Oluwa Jones '15 Contributing Writer
Students at Goddard College, a liberal arts college in Vermont, chose imprisoned former Black Panther Mumia Abu-Jamal to give their commencement speech on October 5, via pre-taped remarks. Abu-Jamal has been in prison since Dec. 9, 1981 when he was sentenced to death for killing an officer. He was later taken off Death Row after successfully proving his trial was unfair. Many believe in Abu-Jamal’s innocence and his claims that he is one of many victims of our nation’s racist criminal justice system have not fallen on deaf ears.
His intelligence, along with his writings and prison radio, have made him an international celebrity and well-known activist. The students at Goddard who voted for him were supported by their Interim President Robert Kenny, who angered many by saying,“Choosing Mumia as their commencement speaker, to me, shows how this newest group of Goddard graduates expresses their freedom to engage and think radically and critically in a world that often sets up barriers to do just that.”
Last semester a group of students organized protests against Smith’s decision to choose Madame Christine Lagarde as our commencement speaker. Many students, mainly students of color, opposed Lagarde because of her involvement with the IMF. Students who supported her argued that she’s the first female president of the IMF and that that’s a significant enough achievement that we can depoliticize her work and give her an honorary degree. Many argue that it’s important to be mindful of where her success comes from.
Lagarde is director of an institution that forces reforms on developing nations that fail to give women more control over their lives. Debates about Lagarde tend to evolve into meta-level discussions of what makes someone a feminist. A lot of students were also concerned with theoretical conversations on what the tenets of third wave feminism are, what they purport to be, and what messages the administration espouses, as opposed to what their true feelings are. Some even argued that these conversations were counter-productive and that feminism is about coming together. Still others would argue that nuance, and accepting complexity in a movement, is crucial.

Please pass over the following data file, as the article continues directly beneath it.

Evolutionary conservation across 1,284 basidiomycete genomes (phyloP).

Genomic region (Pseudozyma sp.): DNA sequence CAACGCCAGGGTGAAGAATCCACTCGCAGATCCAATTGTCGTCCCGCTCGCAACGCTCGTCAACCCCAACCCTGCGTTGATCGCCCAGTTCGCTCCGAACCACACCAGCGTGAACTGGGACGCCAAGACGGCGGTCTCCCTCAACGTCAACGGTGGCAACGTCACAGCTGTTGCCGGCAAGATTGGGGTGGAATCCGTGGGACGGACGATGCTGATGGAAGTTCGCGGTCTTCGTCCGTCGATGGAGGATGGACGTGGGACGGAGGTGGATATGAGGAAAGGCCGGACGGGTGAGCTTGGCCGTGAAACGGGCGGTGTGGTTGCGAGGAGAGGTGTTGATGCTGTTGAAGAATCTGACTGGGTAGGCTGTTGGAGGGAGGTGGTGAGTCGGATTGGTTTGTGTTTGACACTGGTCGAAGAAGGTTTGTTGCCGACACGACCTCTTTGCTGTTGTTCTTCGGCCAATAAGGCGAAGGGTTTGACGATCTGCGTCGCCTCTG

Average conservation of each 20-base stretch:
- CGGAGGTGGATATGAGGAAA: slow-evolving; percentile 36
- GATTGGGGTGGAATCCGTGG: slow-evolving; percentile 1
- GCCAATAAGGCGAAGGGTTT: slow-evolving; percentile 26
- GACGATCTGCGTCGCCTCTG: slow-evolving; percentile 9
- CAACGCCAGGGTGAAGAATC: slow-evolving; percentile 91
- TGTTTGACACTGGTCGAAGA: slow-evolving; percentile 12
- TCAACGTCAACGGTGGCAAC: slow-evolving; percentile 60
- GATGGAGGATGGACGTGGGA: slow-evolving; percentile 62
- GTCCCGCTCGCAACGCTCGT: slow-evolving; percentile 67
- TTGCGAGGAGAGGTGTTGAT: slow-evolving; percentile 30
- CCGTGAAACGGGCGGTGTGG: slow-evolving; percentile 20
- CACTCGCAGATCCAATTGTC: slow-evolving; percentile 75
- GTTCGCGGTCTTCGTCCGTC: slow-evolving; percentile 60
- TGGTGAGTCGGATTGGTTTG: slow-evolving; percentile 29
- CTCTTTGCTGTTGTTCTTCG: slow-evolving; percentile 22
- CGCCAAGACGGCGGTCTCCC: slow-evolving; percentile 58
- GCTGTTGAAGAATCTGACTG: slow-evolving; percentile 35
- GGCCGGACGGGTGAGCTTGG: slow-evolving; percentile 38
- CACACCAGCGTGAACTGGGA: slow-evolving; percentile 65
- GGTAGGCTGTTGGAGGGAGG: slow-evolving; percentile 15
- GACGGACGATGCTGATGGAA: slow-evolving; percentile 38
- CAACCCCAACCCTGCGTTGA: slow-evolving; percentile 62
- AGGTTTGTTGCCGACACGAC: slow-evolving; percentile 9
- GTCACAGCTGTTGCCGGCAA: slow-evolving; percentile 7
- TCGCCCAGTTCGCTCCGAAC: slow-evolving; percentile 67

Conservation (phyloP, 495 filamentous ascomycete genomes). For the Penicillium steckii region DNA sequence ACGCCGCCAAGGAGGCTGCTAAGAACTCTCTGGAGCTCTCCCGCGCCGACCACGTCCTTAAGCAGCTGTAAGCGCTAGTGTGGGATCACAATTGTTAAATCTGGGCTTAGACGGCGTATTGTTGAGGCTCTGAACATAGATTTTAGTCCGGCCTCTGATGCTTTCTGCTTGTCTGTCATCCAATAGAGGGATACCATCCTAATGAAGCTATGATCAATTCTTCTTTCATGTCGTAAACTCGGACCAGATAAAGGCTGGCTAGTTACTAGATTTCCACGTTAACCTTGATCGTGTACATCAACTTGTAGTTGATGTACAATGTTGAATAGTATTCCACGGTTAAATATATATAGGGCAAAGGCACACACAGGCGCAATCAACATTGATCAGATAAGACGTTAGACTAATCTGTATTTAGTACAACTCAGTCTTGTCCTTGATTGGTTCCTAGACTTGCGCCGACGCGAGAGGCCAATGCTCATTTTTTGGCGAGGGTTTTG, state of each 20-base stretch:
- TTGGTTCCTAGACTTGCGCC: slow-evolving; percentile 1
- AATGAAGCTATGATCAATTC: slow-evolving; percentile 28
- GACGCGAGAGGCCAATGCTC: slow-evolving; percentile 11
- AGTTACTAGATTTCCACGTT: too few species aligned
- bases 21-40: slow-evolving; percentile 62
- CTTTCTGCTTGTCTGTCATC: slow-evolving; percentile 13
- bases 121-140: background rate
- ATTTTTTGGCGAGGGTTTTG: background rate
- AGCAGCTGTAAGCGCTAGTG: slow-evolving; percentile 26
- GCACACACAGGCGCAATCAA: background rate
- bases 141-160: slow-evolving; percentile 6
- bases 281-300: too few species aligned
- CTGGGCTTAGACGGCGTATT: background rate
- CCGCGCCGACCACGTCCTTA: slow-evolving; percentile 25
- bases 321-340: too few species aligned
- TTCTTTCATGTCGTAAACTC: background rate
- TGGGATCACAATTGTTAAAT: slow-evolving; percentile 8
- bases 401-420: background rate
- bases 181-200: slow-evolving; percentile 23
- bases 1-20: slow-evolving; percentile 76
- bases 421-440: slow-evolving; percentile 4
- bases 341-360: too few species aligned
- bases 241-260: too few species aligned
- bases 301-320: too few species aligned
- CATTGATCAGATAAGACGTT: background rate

Whomever the administration chooses as their commencement speaker is someone they’re implicitly telling students to emulate and aspire to be. At Goddard College the message was that students should speak the truth to empower and reach out to the voiceless. One could make an argument that our administration was telling us that female solidarity is possible through an erasure of global and intersectional forces.
Somehow the scope and politics of the problem got reframed around protecting free speech. Speech is at the core of the problem, but it’s important to be mindful of what legitimate free speech is, and what speech is meant to be generic advice and uplifting platitudes on a day where many are too filled with nerves and jitters to pay attention. We value free speech not because it is a good in itself, but because of its benefits. Those benefits are the exchange of ideas and political freedom. This often includes things we may not like, such as hate speech (like white women saying the n-word 12 times on a panel), or sexual expression (such as Smith’s Convocation).
This raises questions of what exactly silencing in. Is someone with the freedom to make the decision to not give a speech after finding out she’s unwelcome an example of silencing? Right now the Vermont legislature is working on an unconstitutional law called “The Crime Victims Act,” which would make it illegal for those guilty of a crime to speak out publicly.
The intent of the bill is to silence individuals like Abu-Jamal from telling their stories or speaking out against the system that wronged them. This law is in direct response to what happened at Goddard. This is what a real violation of free speech looks like, and this what we should be afraid of. Silencing is something that happens to those who dare to speak out against injustice, not wealthy status-quo affirming imperialists.